However there are often buys in odd circumstances which factor into the price, that is not (and cannot be) addressed directly in the features of the analysis.
- Isn't that what error terms in a regression are supposed to capture: variation in the outcome variable that isn't explained by the features of your model?
If your question is how to deal with outliers in general under the assumption that extreme observations are probably bad data
Some standard approaches are:
- Trimming the data. Eg. ignore 1% of most extreme observations.
- Winsorizing the data. Replace observations above or below some cutoff with the value of the cutoff. (This isn't quite extreme as trimming the data, which deletes extreme observations entirely.)
Some fancier approaches to outliers (ignore if this is at all confusing):
- You can do things like ellipsoidal peeling. Find the minimum volume ellipsoid which encloses your data than remove observations along the surface.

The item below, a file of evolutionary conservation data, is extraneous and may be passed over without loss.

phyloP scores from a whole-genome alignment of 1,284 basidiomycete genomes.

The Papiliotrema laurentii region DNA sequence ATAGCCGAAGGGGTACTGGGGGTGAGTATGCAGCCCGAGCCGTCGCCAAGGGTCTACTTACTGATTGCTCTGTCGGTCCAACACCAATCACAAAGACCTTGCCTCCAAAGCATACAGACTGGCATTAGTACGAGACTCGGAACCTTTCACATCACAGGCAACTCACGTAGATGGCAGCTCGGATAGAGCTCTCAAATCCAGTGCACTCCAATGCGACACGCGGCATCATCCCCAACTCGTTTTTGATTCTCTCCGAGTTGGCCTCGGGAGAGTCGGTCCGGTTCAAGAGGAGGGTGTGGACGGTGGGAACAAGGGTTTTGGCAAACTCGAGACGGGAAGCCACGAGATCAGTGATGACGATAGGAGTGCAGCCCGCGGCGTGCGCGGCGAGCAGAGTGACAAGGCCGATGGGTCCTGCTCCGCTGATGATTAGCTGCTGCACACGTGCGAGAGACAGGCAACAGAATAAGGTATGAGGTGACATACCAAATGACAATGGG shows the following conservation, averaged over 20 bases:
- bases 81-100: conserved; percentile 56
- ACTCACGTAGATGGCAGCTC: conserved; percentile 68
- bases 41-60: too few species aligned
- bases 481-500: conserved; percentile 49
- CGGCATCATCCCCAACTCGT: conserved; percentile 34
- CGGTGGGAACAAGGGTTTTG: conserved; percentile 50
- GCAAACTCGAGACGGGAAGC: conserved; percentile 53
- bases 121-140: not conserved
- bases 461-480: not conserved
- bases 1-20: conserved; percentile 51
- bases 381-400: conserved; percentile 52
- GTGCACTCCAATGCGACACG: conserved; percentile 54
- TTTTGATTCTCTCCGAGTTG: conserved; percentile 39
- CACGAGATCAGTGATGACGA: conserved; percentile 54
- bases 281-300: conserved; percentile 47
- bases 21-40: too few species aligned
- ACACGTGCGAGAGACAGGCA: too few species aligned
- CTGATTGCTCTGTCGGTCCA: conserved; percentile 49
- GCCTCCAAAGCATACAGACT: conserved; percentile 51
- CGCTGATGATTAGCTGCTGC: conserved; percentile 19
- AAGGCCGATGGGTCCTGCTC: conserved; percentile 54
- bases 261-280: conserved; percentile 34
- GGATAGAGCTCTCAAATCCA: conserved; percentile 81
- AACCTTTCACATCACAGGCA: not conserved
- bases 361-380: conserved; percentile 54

- Estimate regression with Huber Loss function or something less sensitive to outliers than OLS. Or maybe maximum likelihood estimator with t distributed rather than normal distributed errors, etc...
- Quantile regression.
- You could adopt some Bayesian view as to whether an observation is bad data.
Beware the problems of mishandling outliers...
In many cases, such as returns for financial securities, removing or ignoring outliers can be hugely problematic. Often times, all the action is in the outliers! Major stock market crashes, company bankruptcies, etc... are hugely important.
For situations involving safety, (eg. auto-crashes etc...), ignoring bad outliers can be even worse! You don't want to winsorize observations such that observations where people die get replaced with observations where people are mildly injured. That would be perhaps criminal negligence.